Interestingly, our results revealed that the production of dimethyl disulfide in contrast to the other sulfur containing volatiles namely dimethyl sulfide, S-methyl thioacetate, methyl thiocyanate, and dimethyl trisulfide, was not regulated by the two-component GacS/GacA system, as it was detected both in the headspace of P. donghuensis P482 wt and GacA deficient mutant (Fig 3B).

The sulfur containing volatile S-methyl thioacetate was tested individually or in combination with dimethyl disulfide for the ability to inhibit the growth of the model plant pathogens R. solani and P. ultimum. Individually applied, the S-methyl thioacetate revealed only anti-fungal activity but did not inhibit the growth of the oomycete P. ultimum. This apparent difference in sensitivity of the oomycete to volatiles may be related to the cell wall composition and structure, which is different from that of fungi.

Pinpointing of the observed effects to a single volatile compound can be complicated, because fungi and oomycetes might react to a blend of volatiles, rather than to single compounds. For example, when S-methyl thioacetate was applied in combination with other sulfur containing volatiles such as dimethyl disulfide or dimethyl triulfide stronger inhibition of both R. solani and P. ultimum was observed. Although numerous studies including this one are trying to pinpoint a single volatile compound responsible for antifungal and antioomycete properties most probably the synergistic or additive effect of several compounds are responsible for the strong antimicrobial volatile activity [12,21].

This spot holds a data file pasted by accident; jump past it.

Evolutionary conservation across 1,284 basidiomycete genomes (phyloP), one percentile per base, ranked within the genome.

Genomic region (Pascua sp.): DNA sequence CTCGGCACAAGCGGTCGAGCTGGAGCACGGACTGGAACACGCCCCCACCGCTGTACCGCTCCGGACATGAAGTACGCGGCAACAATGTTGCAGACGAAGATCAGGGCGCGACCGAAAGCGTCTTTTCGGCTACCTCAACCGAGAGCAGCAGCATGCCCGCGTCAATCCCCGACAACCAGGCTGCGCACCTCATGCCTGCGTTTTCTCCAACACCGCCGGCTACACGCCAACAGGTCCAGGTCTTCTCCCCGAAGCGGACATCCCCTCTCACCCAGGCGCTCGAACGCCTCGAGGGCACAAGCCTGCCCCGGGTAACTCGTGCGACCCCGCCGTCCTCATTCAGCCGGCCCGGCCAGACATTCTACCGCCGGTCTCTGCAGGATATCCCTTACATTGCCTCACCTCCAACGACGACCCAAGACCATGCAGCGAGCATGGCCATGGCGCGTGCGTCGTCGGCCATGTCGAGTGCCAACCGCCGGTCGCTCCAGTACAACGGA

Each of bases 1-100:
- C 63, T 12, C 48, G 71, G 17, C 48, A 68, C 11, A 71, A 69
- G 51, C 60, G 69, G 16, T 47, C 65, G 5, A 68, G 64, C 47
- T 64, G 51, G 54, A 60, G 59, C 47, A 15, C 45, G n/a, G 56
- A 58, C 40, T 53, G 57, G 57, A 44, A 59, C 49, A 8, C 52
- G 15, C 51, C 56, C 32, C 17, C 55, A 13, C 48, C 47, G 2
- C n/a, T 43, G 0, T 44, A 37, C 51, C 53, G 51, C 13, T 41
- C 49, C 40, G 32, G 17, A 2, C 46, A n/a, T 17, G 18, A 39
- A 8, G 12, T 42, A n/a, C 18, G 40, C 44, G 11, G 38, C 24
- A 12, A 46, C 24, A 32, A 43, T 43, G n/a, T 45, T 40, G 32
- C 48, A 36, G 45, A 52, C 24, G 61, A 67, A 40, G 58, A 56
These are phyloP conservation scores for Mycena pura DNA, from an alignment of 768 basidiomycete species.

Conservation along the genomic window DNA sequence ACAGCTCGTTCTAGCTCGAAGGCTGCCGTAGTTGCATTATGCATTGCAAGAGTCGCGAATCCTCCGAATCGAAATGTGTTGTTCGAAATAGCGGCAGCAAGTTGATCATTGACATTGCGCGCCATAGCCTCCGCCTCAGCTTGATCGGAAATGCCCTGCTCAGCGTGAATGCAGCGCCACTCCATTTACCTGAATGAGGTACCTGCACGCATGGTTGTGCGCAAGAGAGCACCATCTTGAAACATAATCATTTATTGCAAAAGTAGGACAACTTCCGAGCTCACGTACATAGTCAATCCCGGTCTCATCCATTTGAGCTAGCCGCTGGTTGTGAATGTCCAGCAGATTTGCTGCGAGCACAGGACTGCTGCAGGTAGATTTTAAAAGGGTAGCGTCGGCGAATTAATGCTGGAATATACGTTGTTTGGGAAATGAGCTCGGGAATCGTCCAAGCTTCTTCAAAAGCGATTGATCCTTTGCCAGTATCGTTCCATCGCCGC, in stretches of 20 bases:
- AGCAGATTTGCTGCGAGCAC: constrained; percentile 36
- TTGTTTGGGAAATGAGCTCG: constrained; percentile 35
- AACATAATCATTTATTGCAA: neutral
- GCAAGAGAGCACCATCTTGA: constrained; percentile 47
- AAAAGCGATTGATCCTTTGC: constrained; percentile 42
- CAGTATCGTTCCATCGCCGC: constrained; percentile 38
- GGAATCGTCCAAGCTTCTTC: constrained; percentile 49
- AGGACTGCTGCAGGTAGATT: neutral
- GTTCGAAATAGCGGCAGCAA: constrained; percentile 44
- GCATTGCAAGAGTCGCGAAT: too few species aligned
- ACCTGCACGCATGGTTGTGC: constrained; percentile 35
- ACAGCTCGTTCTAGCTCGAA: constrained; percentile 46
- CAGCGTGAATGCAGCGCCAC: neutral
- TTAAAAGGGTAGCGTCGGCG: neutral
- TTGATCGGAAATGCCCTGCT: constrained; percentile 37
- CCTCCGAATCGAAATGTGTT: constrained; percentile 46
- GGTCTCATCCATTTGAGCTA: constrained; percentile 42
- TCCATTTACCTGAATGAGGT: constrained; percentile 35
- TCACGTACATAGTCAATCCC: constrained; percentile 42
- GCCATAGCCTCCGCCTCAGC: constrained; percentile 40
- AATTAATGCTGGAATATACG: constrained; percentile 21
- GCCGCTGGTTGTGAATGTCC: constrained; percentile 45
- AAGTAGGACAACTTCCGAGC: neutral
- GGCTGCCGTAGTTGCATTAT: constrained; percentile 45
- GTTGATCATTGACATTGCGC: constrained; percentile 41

Beside volatile organic compounds many bacteria are producing large amount of inorganic compounds such as hydrogen cyanide or ammonia [8,21,40] already demonstrated to possess strong antimicrobial properties [21,41,42]. Our results revealed that the production of the volatile hydrogen cyanide in P. donghuensis P482 is also regulated by the two-component GacS/GacA system as reported for other Pseudomonas and Chromobacterium species [43,44].